The job of regulators is surely to do well-directed forensic examinations at the micro level. I agree that you cannot blame individual low-level regulators who are not well directed. I hope no one thinks I suggested otherwise.”

John’s clarification prompted Andrew to add, “I don't think we disagree. Leaving interest rates too long was a problem, and raising margin rates would have helped, as long as someone cried Cassandra. Unfortunately few did. Makes me think that the self-organized nature of markets and incentives are such that the cycle of boom bust is inevitable. I think Greenspan has been chastized enough by the media to remind all leaders to do what they feel is right.”

(to be continued)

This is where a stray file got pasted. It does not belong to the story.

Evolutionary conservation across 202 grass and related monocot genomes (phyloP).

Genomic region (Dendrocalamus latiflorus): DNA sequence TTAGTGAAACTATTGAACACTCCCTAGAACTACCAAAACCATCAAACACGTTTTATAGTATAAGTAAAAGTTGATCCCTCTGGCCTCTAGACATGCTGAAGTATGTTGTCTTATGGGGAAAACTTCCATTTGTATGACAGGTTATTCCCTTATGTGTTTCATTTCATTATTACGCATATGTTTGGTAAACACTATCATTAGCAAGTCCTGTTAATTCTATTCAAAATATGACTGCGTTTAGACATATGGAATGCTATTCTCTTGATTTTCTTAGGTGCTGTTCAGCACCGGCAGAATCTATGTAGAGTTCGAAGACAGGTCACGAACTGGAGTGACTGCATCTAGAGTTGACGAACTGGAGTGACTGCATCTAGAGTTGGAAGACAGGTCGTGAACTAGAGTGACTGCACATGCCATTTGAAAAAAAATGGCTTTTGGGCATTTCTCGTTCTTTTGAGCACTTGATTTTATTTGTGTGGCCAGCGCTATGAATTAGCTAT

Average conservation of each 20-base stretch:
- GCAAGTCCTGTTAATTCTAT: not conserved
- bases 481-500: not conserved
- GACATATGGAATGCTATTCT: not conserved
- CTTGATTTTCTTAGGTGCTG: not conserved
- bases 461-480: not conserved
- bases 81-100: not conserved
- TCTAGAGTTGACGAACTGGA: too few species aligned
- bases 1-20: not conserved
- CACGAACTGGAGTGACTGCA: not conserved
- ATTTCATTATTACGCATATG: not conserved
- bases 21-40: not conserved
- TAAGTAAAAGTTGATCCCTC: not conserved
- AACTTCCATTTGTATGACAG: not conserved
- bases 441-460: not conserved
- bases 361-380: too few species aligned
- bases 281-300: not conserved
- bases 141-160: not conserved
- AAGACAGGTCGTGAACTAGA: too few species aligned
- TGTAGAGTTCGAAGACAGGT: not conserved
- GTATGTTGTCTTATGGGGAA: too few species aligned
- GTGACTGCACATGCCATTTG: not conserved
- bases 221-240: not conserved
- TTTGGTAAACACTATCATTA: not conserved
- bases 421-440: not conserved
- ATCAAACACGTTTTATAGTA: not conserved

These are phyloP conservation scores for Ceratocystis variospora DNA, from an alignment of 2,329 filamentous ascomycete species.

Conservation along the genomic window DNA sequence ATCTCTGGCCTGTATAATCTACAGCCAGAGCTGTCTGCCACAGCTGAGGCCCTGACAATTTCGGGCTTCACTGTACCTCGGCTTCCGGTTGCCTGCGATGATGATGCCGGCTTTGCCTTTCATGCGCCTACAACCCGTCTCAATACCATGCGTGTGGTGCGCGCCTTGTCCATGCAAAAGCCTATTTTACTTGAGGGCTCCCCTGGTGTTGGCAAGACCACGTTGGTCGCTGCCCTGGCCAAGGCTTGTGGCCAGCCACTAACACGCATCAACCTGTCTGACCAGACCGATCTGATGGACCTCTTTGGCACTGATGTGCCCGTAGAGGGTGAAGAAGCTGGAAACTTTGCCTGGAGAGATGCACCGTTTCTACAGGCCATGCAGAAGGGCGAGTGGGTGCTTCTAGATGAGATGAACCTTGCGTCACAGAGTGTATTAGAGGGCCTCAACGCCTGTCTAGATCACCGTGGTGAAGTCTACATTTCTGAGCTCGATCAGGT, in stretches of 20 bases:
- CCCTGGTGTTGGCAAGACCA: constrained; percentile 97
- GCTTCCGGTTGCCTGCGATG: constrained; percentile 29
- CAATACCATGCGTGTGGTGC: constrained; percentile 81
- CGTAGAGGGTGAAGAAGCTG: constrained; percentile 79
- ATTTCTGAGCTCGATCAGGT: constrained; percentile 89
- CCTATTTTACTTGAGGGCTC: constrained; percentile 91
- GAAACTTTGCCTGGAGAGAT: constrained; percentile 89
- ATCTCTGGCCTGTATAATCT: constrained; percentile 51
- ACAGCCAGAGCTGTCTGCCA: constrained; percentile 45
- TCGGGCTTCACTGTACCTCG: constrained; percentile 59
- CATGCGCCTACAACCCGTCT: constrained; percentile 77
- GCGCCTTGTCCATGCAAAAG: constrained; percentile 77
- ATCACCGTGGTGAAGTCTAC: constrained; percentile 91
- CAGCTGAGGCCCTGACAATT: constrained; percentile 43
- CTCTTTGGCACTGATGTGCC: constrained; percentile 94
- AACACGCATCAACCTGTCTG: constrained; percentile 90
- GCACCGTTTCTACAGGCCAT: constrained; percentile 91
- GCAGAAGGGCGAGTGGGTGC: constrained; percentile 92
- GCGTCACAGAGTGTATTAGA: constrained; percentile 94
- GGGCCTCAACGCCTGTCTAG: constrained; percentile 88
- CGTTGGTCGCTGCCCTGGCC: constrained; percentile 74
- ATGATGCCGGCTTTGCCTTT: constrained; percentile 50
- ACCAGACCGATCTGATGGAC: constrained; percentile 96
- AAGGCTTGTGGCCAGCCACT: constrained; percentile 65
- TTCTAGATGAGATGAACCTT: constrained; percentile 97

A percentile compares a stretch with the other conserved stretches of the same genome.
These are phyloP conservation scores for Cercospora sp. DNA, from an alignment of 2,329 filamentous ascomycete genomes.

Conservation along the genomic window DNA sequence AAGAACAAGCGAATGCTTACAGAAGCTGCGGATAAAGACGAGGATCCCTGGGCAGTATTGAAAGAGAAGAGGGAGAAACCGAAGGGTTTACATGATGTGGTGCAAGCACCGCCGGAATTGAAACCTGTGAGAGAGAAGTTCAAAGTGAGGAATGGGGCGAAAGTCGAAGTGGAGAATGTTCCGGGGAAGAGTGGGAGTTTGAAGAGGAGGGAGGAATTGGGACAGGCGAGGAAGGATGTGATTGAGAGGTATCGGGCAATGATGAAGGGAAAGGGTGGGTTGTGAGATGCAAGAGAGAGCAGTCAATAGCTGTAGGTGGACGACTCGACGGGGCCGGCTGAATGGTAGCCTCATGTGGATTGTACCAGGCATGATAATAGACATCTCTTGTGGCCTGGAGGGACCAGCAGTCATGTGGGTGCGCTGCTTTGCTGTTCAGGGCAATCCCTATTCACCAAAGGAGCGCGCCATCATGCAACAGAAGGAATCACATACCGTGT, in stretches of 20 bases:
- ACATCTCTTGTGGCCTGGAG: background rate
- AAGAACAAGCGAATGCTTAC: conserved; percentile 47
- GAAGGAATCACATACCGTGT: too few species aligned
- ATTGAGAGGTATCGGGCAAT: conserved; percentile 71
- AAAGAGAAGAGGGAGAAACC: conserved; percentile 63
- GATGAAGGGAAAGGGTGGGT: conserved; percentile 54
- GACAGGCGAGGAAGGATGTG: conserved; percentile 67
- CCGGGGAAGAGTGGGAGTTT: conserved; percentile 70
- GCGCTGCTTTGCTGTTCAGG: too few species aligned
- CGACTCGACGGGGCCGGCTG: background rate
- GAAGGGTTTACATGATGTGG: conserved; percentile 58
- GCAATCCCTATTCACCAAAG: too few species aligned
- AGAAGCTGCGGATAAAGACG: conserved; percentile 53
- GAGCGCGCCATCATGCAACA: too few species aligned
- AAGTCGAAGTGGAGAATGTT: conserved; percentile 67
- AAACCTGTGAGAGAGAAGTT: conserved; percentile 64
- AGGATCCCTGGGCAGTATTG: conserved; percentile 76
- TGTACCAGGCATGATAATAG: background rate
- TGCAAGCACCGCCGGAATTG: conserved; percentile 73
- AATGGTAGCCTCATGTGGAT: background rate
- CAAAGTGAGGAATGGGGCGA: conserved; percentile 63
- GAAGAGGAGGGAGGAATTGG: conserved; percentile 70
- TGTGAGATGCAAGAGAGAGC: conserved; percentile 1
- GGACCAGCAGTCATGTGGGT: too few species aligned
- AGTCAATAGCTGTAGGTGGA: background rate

On the picture you see the Amsterdam office of FONDAD. I feel privileged that I can work now all days (and nights) from home rather than commuting daily between Amsterdam and The Hague, as I did during 21 years. The address is Nieuwendammerdijk 421, 1023 BM Amsterdam. The house stands on a dike and at the back slowly sinks in peat-soil. It has a garden and you are most welcome to drink a cup of tea or glass of wine in the garden if the weather permits. Behind the shop window was a vegetable shop; now it is crowded with books. I'm afraid I won't have the time to read them all (again). Never mind, life is beautiful and I do read a book picked from the shelves every now and then. "Economics in Perspective: A Critical History" (1987) by John Kenneth Galbraith is one of the books waiting to be taken from the shelves. I think Andrew recently read it (again). Who of you has read it? What did you think of it? Another book waiting to be taken from the shelves is "History of Economic Analysis" by Schumpeter. I'd like to reread the chapter on Money, Credit, and Cycles (pp. 1074-1135 in my edition of 1967, printed in Japan). Robert Triffin was a student of Schumpeter. Triffin told me, “The great thing is not to choose a topic at the university but to choose a man. At that time at Harvard the greatest man undoubtedly was Joseph Schumpeter and I learned my economics from Schumpeter.”